This comes from a study to be published in the Journal of Athletic Training, in which researchers found that in high school soccer, girls suffered concussions 68 percent more often than boys did. The concussion rates of girls playing high school basketball were almost three times higher than that of boys.
They also found that in the girls who sustained concussions it took longer for symptoms to resolve and to return to play than for boys.
About the study:
Researchers at Ohio State University and Nationwide Children's Hospital examined data submitted by 425 certified athletic trainers across the United States during the 2005-20066 academic year. Their findings showed that football has the highest rate of concussion in high school sports, with 47 such injuries per 100,000 player games or practices. Girls soccer was second highest with 36 concussions per 100,000 player games or practices, followed by boys soccer (22 concussions) and girls basketball (21 concussions).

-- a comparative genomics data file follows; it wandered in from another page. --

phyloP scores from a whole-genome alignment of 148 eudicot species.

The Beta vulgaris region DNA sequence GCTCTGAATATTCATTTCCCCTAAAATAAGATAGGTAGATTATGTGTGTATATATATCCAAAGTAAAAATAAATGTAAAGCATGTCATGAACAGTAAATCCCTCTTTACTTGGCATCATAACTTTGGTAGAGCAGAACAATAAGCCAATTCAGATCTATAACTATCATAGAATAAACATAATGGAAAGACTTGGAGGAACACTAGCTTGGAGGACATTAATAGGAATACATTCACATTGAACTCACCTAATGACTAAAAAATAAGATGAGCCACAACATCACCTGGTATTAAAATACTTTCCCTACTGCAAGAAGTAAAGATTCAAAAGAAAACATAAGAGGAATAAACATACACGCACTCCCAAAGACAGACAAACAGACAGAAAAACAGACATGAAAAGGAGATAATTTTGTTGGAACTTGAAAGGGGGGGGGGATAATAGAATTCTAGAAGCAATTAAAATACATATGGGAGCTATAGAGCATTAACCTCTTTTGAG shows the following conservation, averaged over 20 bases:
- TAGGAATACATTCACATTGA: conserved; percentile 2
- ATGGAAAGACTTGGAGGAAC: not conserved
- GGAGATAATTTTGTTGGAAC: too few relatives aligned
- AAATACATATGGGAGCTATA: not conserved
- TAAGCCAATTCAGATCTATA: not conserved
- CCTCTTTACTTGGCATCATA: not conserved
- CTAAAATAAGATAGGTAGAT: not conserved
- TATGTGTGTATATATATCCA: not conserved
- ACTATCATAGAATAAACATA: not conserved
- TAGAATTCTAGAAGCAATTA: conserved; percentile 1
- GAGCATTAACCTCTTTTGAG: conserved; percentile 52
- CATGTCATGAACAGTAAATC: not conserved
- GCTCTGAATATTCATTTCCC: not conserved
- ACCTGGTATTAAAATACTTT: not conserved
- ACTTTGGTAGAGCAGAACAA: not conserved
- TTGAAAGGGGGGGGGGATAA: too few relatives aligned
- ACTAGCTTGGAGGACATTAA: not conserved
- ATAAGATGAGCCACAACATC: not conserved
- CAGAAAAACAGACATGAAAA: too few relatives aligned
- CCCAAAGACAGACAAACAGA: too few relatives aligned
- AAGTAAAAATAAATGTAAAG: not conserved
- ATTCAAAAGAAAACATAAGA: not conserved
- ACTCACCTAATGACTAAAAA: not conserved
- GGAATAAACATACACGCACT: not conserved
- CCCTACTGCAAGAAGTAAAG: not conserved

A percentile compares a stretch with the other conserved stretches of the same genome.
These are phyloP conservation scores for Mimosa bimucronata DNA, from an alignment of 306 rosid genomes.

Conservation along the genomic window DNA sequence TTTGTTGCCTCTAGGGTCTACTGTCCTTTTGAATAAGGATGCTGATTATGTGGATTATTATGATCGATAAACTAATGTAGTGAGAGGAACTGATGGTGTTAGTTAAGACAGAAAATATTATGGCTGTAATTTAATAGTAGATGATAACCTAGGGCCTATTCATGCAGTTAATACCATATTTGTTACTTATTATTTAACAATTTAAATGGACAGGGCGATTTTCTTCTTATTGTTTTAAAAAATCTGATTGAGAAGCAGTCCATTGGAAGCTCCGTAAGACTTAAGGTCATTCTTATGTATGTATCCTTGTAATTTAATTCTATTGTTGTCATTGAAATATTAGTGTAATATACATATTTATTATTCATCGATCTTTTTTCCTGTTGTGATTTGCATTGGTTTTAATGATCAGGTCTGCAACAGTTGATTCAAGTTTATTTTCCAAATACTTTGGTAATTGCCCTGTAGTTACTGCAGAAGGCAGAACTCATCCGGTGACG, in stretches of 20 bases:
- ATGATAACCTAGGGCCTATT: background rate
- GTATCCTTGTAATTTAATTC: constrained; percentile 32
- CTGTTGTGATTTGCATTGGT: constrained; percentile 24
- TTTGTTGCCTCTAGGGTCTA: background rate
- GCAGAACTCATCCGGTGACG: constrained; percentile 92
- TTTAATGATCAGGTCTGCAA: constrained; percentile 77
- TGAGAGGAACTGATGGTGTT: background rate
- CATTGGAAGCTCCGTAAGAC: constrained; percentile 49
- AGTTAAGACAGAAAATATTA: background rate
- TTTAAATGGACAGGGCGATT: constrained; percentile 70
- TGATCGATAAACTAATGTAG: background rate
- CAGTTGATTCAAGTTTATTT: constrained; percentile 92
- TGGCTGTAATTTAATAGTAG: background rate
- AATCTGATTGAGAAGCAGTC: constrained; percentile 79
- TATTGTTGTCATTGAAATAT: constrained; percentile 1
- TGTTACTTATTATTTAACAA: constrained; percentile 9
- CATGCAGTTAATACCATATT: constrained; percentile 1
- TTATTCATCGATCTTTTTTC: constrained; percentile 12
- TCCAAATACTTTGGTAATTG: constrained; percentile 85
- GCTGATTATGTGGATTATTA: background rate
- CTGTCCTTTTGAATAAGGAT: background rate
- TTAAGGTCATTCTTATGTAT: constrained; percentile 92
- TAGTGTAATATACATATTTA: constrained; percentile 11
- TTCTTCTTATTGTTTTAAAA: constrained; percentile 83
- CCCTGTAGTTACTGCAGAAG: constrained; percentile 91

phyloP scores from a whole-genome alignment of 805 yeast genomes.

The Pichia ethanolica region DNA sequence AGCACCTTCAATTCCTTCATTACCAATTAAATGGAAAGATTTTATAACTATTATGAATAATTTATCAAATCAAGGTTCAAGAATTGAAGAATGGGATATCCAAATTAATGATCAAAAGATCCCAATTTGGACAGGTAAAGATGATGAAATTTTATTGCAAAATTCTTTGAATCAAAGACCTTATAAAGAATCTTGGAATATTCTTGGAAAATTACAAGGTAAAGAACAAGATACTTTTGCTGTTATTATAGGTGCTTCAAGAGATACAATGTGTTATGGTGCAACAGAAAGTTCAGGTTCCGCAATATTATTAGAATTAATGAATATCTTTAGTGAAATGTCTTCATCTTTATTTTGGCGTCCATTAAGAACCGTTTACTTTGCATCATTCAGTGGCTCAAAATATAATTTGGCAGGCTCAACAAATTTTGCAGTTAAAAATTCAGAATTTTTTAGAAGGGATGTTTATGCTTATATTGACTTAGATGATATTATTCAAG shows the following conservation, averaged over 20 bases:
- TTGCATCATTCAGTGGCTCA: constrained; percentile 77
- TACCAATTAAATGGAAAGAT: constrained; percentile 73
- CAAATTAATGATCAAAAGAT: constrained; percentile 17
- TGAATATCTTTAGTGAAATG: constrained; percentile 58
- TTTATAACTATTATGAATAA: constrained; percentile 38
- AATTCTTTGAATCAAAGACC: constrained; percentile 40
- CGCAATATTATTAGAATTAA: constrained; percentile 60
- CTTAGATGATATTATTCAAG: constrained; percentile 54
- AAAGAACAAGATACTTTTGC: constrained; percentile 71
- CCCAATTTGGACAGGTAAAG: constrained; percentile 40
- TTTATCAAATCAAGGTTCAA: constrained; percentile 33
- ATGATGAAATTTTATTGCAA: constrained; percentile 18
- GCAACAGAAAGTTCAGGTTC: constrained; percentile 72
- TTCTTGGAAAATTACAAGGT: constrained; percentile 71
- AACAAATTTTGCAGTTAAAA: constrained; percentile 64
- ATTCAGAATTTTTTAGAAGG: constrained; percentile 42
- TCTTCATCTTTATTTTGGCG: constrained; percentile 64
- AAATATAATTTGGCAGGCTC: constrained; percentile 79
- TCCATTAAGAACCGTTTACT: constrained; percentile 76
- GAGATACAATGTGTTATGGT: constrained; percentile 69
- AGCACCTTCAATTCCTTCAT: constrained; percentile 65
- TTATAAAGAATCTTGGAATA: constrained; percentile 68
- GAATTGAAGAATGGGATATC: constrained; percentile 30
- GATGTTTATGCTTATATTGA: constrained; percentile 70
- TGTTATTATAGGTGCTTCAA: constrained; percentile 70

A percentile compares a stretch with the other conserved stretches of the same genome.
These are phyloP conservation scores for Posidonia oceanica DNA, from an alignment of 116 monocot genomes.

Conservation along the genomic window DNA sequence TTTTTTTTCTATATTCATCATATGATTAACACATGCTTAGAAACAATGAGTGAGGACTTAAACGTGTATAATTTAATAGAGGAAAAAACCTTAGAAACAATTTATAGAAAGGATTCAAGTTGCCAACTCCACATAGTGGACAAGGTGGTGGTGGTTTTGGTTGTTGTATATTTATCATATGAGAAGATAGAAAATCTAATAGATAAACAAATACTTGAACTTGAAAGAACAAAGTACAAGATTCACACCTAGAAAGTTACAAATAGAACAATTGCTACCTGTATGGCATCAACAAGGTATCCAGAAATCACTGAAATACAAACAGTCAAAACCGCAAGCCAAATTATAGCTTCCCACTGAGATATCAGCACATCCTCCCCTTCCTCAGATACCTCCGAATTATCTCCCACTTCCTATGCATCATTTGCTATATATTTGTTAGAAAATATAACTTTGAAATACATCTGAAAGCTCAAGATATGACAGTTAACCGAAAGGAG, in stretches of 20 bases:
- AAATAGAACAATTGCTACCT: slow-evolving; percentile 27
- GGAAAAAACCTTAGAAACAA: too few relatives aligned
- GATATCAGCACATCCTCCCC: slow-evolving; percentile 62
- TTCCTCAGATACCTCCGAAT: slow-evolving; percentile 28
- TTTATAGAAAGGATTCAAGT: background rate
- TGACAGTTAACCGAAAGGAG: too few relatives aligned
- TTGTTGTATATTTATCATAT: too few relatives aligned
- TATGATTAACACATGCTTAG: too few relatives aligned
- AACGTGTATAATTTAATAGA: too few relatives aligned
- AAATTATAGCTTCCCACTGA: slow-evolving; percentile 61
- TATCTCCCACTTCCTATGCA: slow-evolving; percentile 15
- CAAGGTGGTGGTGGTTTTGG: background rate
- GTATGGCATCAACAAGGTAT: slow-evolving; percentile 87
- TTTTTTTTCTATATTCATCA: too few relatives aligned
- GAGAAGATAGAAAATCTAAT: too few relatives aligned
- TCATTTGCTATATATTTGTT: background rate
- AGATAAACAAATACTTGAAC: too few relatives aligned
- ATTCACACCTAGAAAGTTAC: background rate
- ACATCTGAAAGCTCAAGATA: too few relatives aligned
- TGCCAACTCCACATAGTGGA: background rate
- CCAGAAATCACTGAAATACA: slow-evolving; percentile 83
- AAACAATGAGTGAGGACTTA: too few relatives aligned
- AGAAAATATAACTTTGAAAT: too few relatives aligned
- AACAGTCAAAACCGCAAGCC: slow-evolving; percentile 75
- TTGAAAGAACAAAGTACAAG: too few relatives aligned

Earlier this summer another study found that the incidence of serious head injuries and concussion in football players is three times higher in high school than in college. The study was published in the the American Journal of Sports Medicine.
Recurrent sport-related concussions have also been linked to an increased risk of clinical depression according to research published in Medicine & Science in Sports & Exercise.
All of these studies highlight the importance of high school athletes, coaches, parents, and medical staff at the high school level to understand and adhere to head injury guidelines that recommendation that an athlete with any neurologic symptom from a head injury should not return to play.